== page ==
She had formerly spoken out about being sexualized when she was just 16, writing on Instagram, "The last few years haven't been easy, I'll admit that. There are moments I get frustrated from the inaccuracy, inappropriate comments, sexualization, and unnecessary insults that ultimately have resulted in pain and insecurity for me."

    Closeup of Millie Bobby Brown

    Brown, who had been famous since she first began starring in Stranger Things at age 11, was also only 13 when she showed up on W Magazine's list about why TV was "sexier than ever."

    Screenshot from "Stranger Things"

    9. Britney Spears has possibly faced the worst treatment in the media of any modern female star, especially considering she was so young when she skyrocketed to fame. Interviewers asked her a number of inappropriate questions, including about her virginity and her breasts. She was relentlessly criticized for sexual lyrics and her fashion sense.

    Britney Spears in an interview

    10. A few years back, Chloë Grace Moretz (perhaps best known for her role in Kick-Ass at age 12) talked about feeling sexualized when she was asked to wear a push-up bra with chicken cutlets on a movie set at age 16. The experience also made her insecure about her body. "It was the first time I really felt insecure, I would say. It was the first time I looked at myself in the mirror and I was like, 'Well, is it not right?'" she told the Inclusive.

    Closeup of Chloë Grace Moretz

    11. This year, former Disney Channel star Bella Thorne told the story of being sexualized by male fans, who pushed her "sexy" magazine covers from when she was a minor in front of her and asked her to sign them. She also said she wouldn't have posed for those pictures if she could go back, and touched on the pressures she was under as she matured in the limelight. "I also think when you’re growing up, now you have boobs all of a sudden, and everything’s growing and become more and more intense. You start liking people, and everything changes."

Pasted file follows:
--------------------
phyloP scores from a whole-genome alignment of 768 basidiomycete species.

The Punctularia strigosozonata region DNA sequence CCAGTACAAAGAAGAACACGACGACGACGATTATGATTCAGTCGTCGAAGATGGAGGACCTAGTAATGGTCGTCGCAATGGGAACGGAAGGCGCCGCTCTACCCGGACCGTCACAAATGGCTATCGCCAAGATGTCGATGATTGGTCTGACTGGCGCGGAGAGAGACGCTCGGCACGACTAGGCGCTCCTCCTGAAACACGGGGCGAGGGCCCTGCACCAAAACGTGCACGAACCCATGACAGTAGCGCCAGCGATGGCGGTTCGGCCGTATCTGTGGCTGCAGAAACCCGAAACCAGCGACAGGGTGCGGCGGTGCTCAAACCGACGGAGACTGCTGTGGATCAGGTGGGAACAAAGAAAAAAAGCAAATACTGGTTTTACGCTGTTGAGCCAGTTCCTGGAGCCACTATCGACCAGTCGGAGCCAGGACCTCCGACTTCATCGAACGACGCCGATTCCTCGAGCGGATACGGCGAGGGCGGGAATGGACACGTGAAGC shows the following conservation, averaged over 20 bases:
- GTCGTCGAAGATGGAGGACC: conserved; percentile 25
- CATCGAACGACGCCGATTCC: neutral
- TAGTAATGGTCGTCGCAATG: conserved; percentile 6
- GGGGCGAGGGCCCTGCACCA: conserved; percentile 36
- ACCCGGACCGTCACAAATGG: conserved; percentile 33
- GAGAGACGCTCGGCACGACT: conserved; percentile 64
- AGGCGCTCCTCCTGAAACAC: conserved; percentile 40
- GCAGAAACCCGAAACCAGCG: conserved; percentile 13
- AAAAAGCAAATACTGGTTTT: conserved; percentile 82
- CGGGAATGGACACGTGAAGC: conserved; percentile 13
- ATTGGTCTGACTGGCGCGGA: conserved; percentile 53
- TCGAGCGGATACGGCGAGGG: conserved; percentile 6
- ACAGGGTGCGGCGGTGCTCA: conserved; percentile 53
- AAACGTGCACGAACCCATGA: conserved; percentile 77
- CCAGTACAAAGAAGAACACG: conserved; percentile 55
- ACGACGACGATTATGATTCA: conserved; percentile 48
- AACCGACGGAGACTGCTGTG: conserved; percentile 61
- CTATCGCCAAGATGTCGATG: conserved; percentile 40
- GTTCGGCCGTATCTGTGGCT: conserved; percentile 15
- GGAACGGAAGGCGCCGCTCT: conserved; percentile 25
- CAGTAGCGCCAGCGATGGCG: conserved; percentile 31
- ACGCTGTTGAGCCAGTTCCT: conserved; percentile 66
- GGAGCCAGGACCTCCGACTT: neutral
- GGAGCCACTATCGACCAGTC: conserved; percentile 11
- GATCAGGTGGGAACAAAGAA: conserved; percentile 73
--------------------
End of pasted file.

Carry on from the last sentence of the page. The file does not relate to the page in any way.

Closeup of Bella Thorne

    She's also spoken about how she was sexualized after a photo of her in a bikini at age 14 went viral, and how Disney Channel was even apparently under pressure to fire her from her show Shake It Up because people's reactions were "How dare this little girl do this. This is so disgusting." She said Disney told her that she needed to wear boy shorts and a loose T-shirt the next time she went to the beach.

    Screenshot from "Shake It Up"

    12. Scarlett Johansson said she was "hyper-sexualized" early in her career (despite sex never being "a huge part of her actual personality") because people thought she was older than she was. She also said she "definitely was in different situations that were not age-appropriate," and was lucky to have her mom to protect her, "but she can't do that for everything."

    Closeup of Scarlett Johansson

    In fact, she was afraid she'd been pigeonholed into sexual and mature roles and would be cast out of Hollywood when she hit a certain age. For context, Johansson was only 17 when she played a dissatisfied young wife in Lost in Translation — though at that point, she'd been in Hollywood for many years.

    Screenshot from "Lost in Translation"

    13. Finally, Mischa Barton wrote about her experience as a child actor for Harper's Bazaar in 2021, saying, "The truth is that sexuality has always been a component of my career. Even from a young age, I was sexualized." She spoke about becoming a "strange sex symbol" in Asia after the release of her coming-of-age film Pups when she was just 13.

    Screenshot from "Pups"

    As she passed 18 and began starring on The O.C., she says she was "pursued by older men in their 30s" and felt pressure to lose her virginity that she says she eventually gave into. Her dating ended up leading to a whole new onslaught of unwanted media attention.

    Closeup of Mischa Barton

    Barton ends her essay on a positive note: "From the teenage girl who did a lot of her sexual firsts in front of the world, her first kiss, her first period, her first sexual experience, I have finally learnt what it means to be in control of my own sexuality," Baton finished. "I'm not just a headline, I am a woman, a human being, and I have a story to tell. I can’t stay quiet anymore, because these things are still happening — the exploitation of young girls, to people of color, to all women, sexualized while being picked apart and shamed for being alive in their own bodies. If my story can help even one young girl stand up for herself and not let the world tear them down, then all of this will be worth it."

    Closeup of Mischa Barton